As Christian opens up to Ana, we see he is carrying the traumas of his early childhood, which lends itself to why he struggles to relate to many people.  He isn’t the most approachable of men, and he doesn’t know how to have a “normal” relationship, as much as he wants to.  Still, he agrees to change for Ana’s sake.  He wants to be the man she knows him to be, which is incredibly difficult for him, because of the horrors he endured in his childhood.  As E L James reveals with the introduction of the dark Elena, all is not as it seems.

Dark Secrets and Psychological Scars

Christian’s biggest secret, with regard to his need to dominate and control his romantic partners, is that it stems from psychological scars that left him with a stigmatizing label:  “It was suggested early on that he’s maybe a sadist,” explains Dornan.  “There’s a scene in the Red Room where he says he isn’t—perhaps it was him being in total denial.  But by this stage, I think he’s admitting there’s something wrong with him and that it’s beyond the boundaries.  Being a dominant is one thing, but being a sadist is something that Ana is not okay with.  Now, he needs to find that out about himself in order for him to change.”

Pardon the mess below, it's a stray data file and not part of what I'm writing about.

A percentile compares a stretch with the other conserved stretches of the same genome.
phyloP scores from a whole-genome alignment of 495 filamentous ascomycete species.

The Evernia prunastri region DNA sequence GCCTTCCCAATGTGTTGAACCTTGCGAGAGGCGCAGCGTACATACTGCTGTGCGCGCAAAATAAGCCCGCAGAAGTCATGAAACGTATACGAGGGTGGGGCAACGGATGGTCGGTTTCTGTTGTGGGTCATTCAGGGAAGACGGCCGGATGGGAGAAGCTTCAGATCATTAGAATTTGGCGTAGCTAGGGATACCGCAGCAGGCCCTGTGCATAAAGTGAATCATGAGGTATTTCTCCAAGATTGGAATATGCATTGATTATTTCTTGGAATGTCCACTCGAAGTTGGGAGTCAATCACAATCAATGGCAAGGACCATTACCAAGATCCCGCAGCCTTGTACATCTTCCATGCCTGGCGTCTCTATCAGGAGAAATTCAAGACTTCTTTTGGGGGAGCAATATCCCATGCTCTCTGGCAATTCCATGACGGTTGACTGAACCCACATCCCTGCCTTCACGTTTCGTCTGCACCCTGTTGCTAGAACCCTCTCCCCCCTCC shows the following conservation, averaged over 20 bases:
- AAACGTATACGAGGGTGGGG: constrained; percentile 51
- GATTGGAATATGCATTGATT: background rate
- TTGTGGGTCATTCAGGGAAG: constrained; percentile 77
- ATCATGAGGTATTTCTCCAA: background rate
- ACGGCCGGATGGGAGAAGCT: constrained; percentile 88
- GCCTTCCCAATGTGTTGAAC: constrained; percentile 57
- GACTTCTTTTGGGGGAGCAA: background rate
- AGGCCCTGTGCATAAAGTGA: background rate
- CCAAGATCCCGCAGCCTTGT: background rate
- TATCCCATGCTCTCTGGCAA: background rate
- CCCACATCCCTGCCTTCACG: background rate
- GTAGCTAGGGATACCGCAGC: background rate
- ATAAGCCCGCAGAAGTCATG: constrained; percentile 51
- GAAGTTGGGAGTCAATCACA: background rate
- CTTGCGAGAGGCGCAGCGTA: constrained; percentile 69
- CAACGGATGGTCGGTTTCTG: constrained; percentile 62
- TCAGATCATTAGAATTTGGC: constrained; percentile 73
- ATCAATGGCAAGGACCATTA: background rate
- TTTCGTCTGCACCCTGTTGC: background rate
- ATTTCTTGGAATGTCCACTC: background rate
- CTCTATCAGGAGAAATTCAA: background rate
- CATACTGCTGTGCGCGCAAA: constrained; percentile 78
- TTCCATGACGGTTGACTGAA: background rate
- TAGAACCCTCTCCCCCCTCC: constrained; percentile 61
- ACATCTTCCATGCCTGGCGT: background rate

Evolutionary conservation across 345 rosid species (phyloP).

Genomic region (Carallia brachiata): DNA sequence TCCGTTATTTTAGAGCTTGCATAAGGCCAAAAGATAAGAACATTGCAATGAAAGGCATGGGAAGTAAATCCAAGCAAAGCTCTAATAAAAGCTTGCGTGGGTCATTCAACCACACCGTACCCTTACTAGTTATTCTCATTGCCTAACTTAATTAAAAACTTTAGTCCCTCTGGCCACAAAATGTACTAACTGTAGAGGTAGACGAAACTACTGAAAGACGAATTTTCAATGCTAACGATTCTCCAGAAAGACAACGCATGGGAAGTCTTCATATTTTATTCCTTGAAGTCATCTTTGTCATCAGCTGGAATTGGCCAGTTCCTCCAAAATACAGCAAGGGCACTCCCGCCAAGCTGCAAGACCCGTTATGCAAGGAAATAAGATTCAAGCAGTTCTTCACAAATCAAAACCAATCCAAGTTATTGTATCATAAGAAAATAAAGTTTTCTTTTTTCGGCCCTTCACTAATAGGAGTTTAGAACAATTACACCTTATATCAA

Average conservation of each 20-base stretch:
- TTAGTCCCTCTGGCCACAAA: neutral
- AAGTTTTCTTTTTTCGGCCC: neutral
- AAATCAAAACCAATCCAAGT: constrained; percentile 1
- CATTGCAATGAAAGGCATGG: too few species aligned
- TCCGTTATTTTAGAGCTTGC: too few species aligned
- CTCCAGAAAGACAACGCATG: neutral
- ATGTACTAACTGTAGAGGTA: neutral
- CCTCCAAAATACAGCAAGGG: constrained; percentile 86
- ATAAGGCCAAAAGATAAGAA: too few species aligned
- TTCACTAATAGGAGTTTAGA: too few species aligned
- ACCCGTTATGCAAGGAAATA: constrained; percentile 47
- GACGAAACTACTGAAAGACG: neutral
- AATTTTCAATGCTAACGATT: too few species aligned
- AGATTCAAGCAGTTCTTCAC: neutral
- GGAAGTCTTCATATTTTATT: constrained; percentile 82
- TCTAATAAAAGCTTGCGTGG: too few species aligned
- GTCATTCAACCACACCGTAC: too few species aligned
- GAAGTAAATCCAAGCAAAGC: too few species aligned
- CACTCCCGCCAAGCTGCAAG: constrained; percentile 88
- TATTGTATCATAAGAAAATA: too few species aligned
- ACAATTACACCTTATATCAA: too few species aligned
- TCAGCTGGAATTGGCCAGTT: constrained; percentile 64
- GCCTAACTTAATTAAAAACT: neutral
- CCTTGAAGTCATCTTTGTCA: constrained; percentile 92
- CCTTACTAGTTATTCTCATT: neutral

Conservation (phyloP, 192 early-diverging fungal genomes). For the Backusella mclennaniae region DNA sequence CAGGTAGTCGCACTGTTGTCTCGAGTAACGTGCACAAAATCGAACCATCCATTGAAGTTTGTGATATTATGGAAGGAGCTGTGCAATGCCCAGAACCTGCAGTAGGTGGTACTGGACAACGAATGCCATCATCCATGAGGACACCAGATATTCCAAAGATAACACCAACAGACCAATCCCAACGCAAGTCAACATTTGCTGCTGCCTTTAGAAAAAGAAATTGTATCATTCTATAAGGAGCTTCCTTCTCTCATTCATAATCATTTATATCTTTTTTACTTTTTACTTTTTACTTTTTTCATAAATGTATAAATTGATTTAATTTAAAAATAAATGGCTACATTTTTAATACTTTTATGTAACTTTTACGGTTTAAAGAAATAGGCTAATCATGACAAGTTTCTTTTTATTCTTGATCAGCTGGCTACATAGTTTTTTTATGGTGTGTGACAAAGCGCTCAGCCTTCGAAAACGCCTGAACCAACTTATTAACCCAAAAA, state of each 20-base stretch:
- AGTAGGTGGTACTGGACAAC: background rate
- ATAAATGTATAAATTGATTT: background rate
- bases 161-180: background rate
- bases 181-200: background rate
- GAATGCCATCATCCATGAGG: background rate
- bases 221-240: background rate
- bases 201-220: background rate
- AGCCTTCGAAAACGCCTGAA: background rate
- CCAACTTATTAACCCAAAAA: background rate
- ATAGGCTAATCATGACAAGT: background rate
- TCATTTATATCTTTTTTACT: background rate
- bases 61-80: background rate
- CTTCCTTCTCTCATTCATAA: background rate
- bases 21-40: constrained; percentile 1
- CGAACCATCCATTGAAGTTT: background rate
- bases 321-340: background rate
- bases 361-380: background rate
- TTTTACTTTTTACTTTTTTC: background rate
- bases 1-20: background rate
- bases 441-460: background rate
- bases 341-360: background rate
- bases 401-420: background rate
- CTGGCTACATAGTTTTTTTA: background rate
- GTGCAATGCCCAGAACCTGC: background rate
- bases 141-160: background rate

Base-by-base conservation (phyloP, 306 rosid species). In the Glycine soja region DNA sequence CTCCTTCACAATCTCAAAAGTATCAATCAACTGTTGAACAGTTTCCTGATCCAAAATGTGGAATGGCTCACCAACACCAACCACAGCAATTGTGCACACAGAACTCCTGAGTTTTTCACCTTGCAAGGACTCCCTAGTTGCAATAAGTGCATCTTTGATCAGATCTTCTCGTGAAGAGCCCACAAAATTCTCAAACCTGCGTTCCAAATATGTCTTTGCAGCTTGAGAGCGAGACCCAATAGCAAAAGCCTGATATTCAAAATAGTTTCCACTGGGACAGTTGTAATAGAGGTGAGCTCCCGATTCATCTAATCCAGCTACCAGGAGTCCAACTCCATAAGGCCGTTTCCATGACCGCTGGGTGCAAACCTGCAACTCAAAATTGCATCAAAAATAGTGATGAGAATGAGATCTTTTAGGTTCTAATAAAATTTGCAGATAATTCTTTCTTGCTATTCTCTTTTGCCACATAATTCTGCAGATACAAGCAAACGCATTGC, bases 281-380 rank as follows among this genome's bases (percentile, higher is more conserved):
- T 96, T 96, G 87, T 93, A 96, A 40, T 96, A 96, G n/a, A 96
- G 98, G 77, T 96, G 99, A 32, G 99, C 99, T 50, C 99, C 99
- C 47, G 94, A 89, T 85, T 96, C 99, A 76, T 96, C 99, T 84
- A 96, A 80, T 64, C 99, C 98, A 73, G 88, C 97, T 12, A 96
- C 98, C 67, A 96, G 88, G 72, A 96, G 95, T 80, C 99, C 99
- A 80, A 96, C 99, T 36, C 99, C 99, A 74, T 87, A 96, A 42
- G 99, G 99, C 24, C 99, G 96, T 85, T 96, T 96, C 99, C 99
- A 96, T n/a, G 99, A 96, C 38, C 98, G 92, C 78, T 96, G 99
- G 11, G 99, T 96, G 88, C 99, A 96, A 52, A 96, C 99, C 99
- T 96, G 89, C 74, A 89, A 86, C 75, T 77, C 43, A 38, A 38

For the director, it was a welcome experience on set to be surrounded by actors who deeply cared about each other as much as they did their performances.  “I’m the luckiest director on Earth,” states Foley, “because from the very first day we shot to the last day we shot in Paris, Jamie and Dakota never had an ounce of friction between them.  That’s unusual for any two actors who are in almost every scene together in the entire movie.  There’s always moments when somebody’s in a bad mood or they don’t like what the other actor’s doing.  There was none of that, zero.  They just had this very comfortable, very humorous relationship where they laughed constantly.”